There are several questions surrounding these artworks. Did the Slee sisters model for each other’s paintings or were they done without a reference? Were they painted indoors or en plein air (outside)? . Finally, why did the women of the Slee family create these artworks? The paintings could be viewed as a study of fashion based on real subject-matter or outfits invented by the artist. Or, the artists may have had other intentions. It is interesting that each painting only features a solitary woman. A woman rows a boat, wades in the water, or ventures out for a day of horse riding, visually unaccompanied by an escort. Especially in the bridal painting, a groom is presumably on the side of the altar, just out of view.

Intentionally or not, these paintings centre Victorian women as the focal point, independently and actively engaging in activities and capturing the viewer’s attention. At the same time, the paintings reproduce the acceptable upper class attire and pastimes of the period – accurately and aesthetically rendering a system that expected women to be subservient. Subscribing to Victorian fashion trends was a double-edged sword. Wearing the “correct” attire could signify respectability and grant entry into upper class activities, which offered some freedom to socialize and exercise recreationally. Yet, a Victorian woman’s appearance was almost synonymous with her value and self-worth. There is a complicated relationship between fashion and societal control depicted within these artworks.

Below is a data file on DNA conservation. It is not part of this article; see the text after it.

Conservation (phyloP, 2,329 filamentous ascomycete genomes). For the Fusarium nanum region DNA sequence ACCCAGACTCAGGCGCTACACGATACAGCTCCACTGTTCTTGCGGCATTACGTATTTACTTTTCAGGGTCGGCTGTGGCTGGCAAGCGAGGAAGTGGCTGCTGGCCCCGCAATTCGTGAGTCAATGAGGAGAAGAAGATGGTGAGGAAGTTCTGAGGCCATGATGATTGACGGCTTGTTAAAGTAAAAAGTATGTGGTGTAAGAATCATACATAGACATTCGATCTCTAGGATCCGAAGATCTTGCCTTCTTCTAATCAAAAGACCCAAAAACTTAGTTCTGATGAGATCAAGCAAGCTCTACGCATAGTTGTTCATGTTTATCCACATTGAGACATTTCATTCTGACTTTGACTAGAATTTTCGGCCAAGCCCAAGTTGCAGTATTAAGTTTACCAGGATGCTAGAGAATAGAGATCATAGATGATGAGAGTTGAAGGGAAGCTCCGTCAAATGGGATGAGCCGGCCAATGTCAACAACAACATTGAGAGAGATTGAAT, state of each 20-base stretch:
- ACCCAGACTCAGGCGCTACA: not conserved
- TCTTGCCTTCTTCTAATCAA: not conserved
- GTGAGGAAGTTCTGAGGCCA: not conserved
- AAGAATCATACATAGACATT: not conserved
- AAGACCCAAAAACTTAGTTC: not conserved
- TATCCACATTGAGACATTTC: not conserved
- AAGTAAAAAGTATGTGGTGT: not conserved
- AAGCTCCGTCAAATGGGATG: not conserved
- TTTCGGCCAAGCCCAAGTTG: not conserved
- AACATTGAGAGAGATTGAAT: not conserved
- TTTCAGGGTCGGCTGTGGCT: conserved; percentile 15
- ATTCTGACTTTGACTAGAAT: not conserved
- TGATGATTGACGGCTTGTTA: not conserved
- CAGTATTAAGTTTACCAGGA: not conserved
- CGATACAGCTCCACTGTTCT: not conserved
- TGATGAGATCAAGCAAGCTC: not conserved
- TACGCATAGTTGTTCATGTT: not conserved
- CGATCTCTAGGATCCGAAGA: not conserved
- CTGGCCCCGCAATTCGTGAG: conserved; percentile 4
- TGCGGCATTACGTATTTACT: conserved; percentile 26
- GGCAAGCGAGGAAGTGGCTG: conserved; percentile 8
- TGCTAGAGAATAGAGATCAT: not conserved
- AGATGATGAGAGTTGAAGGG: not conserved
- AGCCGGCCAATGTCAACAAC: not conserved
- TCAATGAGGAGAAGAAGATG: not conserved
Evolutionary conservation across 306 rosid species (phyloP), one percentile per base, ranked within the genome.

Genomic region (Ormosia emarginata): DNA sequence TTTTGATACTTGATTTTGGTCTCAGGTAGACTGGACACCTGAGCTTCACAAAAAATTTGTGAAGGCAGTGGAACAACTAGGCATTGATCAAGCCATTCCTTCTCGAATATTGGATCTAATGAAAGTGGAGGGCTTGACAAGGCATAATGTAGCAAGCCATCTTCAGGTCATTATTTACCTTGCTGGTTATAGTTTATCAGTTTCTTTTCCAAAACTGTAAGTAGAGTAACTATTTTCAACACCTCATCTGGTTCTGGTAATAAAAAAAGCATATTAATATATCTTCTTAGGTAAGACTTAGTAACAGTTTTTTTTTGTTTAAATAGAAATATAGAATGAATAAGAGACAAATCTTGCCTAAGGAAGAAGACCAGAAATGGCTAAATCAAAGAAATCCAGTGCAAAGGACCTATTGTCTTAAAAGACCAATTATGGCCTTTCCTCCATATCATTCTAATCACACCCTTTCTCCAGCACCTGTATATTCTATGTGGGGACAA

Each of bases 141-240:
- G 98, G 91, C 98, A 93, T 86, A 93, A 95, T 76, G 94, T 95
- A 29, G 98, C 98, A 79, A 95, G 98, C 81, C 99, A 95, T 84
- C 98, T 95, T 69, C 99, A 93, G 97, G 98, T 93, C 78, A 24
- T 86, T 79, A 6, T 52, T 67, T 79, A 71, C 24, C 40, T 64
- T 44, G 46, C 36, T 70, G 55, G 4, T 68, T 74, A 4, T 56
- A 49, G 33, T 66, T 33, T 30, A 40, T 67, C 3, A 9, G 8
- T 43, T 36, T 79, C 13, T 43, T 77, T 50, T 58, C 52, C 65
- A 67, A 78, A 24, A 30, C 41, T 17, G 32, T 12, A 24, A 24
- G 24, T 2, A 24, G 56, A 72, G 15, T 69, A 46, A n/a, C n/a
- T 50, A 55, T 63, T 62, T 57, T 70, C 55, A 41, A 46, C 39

We cannot fully uncover why Clara Westwood and other women in the Slee family decided to create these paintings. However, it is certain that these watercolour artworks demonstrate their strong artistic ability and creativity, as well as represent the changing fashion trends and lifestyle of nineteenth-century Victorian women.

All of the watercolour artworks by the Slee family can be viewed here. Special thank you to Amanda Hill for the support throughout the creation process.


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